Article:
Azure SQL Database and in general the SQL Server engine allows developers to easily get only the changed data from the last time they queried the database. More precisely, there are two features that allow us to do this and much more, providing capabilities to query for changes happened from and to any point in time. The two features are named Change Tracking and Change Data Capture and depending on what kind of payload you are looking for; you may want to use one or another.
What's the payload I'm talking about? With Change Tracking is just the information that something has changed: you'll get the Primary Key value so that you can locate the change and then you can look up the last version of the data available in the database directly in the related table. (Here's a sample)
If you need instead a list of all the changes that happened to the database, along with the data before and after the change, the Change Data Capture is the feature for you.
These two features, quite always, have been only used for optimizing Extract-Transform-Load processes used for BI/DWH. But they can be used to do much more than this, as the Reactive Manifesto highlights.
Many new databases support a Change Stream, which is just an easy-to-consume version of Change Data Capture
For example, both MongoDB and CosmosDB offer a cool feature called Change Stream in the first and Change Feed in the second, that are basically a simplified concept of the aforementioned Change Data Capture, with a big, important, difference: the stream is easily accessible via specialized API that follows a pub/sub pattern, allowing any application (and more than one at the same time) to be notified when something has changed so that it can react as quickly as possible to that change.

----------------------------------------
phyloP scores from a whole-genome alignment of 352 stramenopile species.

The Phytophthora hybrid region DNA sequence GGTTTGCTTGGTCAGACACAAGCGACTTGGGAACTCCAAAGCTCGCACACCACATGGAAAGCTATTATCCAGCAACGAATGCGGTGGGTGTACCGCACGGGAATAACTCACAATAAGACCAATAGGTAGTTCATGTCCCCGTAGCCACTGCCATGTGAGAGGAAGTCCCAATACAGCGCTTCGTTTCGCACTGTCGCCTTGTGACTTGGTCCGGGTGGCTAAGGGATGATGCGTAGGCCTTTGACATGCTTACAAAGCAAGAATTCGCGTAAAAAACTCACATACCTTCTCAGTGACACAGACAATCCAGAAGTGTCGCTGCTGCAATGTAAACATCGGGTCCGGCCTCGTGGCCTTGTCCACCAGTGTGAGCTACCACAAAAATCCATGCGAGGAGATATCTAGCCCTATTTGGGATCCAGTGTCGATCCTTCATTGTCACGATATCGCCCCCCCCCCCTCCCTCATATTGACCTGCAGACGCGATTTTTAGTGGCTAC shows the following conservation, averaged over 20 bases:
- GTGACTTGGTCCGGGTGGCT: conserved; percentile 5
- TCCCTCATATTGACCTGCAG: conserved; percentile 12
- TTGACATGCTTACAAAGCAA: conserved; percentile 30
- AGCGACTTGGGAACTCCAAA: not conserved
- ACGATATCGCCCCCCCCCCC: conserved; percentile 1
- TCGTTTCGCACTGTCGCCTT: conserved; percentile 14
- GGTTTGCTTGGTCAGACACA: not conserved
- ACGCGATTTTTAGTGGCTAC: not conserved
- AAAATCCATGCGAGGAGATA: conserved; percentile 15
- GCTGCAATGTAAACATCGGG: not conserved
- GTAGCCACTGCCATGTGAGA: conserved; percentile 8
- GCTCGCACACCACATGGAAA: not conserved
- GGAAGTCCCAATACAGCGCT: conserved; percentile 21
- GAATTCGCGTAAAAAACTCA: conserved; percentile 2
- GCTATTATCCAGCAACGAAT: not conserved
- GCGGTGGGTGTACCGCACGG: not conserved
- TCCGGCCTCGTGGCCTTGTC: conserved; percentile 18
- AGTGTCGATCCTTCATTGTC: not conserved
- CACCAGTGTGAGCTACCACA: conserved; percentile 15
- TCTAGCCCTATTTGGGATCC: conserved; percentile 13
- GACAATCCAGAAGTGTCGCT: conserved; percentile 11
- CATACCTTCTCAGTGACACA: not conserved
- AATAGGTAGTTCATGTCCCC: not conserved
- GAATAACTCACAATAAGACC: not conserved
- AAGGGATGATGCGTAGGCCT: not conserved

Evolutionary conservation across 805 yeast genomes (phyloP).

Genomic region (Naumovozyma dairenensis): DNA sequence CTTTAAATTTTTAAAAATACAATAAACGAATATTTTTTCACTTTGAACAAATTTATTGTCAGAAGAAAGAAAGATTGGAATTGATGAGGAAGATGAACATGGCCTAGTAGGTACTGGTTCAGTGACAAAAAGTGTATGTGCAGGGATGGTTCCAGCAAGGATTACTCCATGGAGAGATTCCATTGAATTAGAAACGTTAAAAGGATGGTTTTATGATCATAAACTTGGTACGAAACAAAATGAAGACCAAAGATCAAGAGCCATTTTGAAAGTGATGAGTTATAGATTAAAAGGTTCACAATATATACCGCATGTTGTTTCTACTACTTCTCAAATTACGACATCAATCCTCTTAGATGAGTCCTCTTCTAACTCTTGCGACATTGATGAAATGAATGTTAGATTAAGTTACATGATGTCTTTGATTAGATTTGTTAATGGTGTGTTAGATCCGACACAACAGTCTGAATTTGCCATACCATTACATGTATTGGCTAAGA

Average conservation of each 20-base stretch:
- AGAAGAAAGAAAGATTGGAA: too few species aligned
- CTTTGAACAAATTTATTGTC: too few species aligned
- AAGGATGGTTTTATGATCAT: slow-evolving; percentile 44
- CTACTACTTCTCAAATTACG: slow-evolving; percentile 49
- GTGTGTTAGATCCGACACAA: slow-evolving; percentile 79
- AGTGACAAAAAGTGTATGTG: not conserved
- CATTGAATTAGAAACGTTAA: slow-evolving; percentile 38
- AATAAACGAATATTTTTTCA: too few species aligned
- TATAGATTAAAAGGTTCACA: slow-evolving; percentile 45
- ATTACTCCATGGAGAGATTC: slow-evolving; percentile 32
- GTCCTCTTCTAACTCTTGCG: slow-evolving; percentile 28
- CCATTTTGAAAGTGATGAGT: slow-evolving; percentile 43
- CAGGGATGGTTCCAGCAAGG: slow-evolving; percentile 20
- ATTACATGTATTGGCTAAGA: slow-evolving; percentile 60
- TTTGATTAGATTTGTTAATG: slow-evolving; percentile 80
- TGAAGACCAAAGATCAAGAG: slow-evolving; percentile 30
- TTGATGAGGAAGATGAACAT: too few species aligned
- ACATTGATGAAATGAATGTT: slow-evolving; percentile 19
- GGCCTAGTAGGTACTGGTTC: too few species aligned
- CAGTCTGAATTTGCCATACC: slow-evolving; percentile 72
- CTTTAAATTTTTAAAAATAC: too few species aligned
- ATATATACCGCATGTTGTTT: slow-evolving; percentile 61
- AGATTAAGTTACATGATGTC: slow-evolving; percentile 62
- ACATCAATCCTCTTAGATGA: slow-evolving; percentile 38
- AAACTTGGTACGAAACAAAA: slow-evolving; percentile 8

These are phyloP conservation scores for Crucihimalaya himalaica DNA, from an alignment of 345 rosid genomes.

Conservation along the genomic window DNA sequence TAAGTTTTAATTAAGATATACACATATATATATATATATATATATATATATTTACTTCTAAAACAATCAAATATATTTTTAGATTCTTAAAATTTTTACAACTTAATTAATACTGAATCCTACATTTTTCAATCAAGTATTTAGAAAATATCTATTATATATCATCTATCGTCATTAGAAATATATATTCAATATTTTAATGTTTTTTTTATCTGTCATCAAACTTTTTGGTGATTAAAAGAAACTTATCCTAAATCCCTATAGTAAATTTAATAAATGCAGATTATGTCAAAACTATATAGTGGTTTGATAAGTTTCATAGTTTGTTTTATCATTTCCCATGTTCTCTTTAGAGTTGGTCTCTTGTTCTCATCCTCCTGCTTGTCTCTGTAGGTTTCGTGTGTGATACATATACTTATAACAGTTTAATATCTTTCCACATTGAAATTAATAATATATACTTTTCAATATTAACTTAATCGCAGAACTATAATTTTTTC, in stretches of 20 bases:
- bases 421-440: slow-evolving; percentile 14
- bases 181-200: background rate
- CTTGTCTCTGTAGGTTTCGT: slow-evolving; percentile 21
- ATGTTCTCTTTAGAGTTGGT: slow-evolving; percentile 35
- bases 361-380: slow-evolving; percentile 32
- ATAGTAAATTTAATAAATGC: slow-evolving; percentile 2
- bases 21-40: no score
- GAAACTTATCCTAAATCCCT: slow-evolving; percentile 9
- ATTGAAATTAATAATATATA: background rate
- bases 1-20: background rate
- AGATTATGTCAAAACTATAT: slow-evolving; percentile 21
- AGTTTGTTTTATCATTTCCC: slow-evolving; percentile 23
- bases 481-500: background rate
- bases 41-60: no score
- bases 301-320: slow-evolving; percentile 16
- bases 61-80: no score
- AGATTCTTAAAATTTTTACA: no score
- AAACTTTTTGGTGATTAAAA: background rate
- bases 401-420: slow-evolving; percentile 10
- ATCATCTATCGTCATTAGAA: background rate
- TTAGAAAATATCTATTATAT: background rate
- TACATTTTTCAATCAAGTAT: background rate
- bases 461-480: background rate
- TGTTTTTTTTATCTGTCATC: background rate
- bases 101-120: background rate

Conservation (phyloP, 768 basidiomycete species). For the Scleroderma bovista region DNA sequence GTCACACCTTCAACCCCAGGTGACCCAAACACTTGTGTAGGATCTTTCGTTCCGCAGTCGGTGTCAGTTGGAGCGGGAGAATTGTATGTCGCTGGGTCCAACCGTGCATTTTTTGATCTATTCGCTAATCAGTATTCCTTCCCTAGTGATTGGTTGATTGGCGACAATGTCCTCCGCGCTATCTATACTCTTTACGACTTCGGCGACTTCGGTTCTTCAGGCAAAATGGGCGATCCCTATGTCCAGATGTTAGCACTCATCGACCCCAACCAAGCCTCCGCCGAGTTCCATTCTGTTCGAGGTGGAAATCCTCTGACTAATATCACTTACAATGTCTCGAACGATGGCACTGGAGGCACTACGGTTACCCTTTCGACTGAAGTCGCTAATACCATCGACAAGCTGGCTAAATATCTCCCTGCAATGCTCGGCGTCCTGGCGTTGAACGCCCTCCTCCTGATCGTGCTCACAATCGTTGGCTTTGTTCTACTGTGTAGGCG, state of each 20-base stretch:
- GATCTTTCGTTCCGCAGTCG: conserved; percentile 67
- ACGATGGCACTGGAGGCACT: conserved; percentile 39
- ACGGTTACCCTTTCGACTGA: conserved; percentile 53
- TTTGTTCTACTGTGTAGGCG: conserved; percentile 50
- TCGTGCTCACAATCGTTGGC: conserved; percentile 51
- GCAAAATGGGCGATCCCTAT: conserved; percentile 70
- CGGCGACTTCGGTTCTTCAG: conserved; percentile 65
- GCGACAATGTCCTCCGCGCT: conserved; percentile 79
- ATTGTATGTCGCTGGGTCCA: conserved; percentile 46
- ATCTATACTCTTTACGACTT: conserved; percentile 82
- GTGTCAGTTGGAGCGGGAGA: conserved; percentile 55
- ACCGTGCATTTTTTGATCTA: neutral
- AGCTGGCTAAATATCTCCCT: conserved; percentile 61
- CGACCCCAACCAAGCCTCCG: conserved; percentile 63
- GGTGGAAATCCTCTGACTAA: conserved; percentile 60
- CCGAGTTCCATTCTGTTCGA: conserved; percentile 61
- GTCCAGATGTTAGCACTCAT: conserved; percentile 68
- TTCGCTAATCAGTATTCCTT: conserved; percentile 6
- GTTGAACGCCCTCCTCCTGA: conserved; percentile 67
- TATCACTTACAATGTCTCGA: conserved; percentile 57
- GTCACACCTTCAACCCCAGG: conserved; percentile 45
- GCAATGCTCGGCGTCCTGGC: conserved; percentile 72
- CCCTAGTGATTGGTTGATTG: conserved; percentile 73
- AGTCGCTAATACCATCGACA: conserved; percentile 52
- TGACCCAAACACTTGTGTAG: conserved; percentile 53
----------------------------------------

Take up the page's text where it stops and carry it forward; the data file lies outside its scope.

While the same behavior could be obtained with SQL Server, using Change Data Capture and Service Broker, the code is way less simple and putting all together is quite an effort that the average developer doesn’t want or just can’t sustain.
The ability to get the changes that happens in a database and send it to a message bus for near real-time consumption is becoming a base requirement.
Patterns like CQRS and Event Sourcing are becoming more and more popular (again, see the Reactive Manifesto), and microservices architecture are all the rage, the ability to get the changes that happens in a database, nicely wrapped into a JSON or AVRO message, to be sent into a message bus for near real-time consumption is becoming a base requirement.
Message bus, today, is almost a synonym for Apache Kafka, as such technology is so common and widely adopted that any solution that contemplates sending streams of data somewhere, needs to take it into account.
Apache Kafka is used for building real-time data pipelines and streaming apps.
It’s now time to have SQL Server, Change Data Capture and Apache Kafka working together to provide a modern, easy to use, Change Data Capture experience.
Thanks to an open source solution called Debezium and some — as usual, if you’ve been following me—lateral thinking, a very nice, easy to manage, simple solution is at hand. Here’s the diagram that shows how SQL Server Change Data Capture can be turned into a data stream supported by Kafka, just using Debezium: